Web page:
La Nina

An Illustrated Guide to El Nino and La Nina and how they control climate

Bob Tisdale, author of Who Turned on the Heat?, has produced an excellent explanation of the solar-driven El Nino-La Nino events that arise in the Pacific Ocean and control global weather and climate on annual, decadal, and multidecadal time frames.

His long post contains 29 illustrations that take you through the process (three illustrations are reproduced below). Tisdale also provides explanatory text. I have read many papers on El Nino-La Nina (collectively called ENSO) and think Tisdale’s presentation is the most lucid and understandable explanation of the interplay between trade winds and ocean currents and their effects on ocean and air temperatures. It is aimed at the layman. Give it a look, read the whole post here.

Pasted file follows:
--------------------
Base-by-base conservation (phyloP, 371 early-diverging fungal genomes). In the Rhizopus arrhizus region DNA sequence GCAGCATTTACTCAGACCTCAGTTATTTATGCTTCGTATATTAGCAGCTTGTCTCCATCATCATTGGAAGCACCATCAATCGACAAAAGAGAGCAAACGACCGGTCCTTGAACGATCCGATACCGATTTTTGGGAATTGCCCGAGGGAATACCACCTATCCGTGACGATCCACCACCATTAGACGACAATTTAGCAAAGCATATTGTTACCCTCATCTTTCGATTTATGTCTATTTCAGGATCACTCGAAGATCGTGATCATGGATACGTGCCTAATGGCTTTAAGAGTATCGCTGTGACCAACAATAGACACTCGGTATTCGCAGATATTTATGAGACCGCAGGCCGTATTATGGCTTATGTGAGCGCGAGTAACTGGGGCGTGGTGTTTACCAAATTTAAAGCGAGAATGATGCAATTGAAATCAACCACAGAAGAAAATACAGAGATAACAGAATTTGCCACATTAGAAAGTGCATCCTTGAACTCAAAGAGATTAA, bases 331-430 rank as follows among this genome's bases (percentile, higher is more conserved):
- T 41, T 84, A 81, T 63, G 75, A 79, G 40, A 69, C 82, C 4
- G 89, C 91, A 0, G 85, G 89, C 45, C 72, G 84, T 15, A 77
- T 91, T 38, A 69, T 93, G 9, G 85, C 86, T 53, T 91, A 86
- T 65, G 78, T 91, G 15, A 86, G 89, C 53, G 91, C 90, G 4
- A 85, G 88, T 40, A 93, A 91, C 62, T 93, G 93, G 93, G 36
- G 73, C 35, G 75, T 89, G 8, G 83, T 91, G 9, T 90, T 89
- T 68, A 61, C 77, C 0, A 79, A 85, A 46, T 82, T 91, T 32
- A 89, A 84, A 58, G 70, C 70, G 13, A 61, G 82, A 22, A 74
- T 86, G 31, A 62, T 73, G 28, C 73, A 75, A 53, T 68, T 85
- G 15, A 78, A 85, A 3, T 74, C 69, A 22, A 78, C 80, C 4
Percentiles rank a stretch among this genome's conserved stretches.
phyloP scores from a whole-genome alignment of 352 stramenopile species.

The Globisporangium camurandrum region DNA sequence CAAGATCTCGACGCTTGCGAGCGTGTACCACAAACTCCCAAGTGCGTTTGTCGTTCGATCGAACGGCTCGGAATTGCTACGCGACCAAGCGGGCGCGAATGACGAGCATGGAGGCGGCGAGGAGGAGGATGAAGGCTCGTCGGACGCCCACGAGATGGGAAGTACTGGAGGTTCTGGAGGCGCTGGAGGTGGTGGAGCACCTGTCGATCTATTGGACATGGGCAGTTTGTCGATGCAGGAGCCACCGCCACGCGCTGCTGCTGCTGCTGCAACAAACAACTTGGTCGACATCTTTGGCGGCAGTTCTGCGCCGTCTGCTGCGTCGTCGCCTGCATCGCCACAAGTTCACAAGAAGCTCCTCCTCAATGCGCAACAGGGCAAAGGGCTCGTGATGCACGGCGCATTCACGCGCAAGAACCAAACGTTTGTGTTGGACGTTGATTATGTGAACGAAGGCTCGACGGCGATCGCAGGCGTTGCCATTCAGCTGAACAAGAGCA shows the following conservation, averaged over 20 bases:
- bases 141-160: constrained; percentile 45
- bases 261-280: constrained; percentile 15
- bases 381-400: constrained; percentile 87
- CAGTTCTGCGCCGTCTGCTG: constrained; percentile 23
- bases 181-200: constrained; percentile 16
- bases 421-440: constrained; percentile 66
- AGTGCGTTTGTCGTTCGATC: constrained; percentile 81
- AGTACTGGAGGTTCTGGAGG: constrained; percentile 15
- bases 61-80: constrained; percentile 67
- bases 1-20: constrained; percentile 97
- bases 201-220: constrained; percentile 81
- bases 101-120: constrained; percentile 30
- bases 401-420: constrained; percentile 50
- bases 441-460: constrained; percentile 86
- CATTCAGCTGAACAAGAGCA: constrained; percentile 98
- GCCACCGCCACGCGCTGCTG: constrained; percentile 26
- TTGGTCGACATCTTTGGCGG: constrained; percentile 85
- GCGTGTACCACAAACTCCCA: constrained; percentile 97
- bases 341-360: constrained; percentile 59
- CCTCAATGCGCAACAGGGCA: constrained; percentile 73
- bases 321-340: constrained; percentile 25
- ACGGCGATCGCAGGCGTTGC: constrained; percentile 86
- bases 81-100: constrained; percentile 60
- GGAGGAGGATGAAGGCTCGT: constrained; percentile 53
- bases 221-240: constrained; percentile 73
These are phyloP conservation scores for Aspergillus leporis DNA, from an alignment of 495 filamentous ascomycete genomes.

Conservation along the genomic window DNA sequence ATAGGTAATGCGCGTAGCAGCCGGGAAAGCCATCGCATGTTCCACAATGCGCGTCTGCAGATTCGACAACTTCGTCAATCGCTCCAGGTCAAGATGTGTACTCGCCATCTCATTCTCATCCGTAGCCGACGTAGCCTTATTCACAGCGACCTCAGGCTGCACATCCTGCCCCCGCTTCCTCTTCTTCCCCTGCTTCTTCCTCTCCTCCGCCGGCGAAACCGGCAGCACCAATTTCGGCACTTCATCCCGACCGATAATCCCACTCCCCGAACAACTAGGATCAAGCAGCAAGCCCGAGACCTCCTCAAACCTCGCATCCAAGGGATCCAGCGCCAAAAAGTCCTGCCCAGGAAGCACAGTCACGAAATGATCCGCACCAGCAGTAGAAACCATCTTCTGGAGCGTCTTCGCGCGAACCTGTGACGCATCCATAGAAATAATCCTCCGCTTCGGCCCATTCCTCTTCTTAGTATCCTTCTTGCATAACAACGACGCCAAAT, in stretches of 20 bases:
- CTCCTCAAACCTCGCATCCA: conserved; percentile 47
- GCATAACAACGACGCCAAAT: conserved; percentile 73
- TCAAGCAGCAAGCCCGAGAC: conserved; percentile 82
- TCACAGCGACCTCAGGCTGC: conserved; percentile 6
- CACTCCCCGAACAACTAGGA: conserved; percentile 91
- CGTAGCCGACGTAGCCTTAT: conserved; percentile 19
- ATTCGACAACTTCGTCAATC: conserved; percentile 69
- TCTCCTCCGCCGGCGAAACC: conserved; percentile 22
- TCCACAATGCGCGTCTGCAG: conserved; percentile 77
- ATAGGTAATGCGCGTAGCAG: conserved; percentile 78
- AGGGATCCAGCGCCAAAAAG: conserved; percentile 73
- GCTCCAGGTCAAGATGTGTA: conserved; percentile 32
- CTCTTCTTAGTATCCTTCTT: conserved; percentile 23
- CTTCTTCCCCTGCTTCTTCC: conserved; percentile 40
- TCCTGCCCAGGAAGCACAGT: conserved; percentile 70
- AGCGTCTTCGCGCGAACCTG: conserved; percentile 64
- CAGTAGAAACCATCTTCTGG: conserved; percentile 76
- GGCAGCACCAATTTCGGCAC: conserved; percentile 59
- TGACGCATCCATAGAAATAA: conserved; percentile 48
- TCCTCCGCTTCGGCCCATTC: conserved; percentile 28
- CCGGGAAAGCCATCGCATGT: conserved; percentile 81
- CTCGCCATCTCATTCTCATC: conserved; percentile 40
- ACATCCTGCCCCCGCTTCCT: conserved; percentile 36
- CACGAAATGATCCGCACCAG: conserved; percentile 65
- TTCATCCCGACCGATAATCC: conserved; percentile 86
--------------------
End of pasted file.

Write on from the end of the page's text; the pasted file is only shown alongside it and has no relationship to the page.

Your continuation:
A free preview of Tisdale’s book, in pdf format, is available here. The whole book is available for purchase here.

El Nino

ENSO neutral

La Nina

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Droughts in the Southwest put in perspective

The severe drought in Texas this year has fueled speculation that alleged human-caused global warming has somehow caused “unprecedented” conditions. But real research data show that the current drought is not unprecedented and is part of a natural cycle. There have been much more severe and persistent droughts in the past before humans began emitting signification amounts of carbon dioxide into the atmosphere. This post focuses on research from the University of Arizona and the Lamont-Doherty Earth Observatory of Columbia University.

From the University of Arizona and Arizona State University we have “A 1,200-year perspective of 21st century drought in southwestern North America.”

The Abstract reads in part: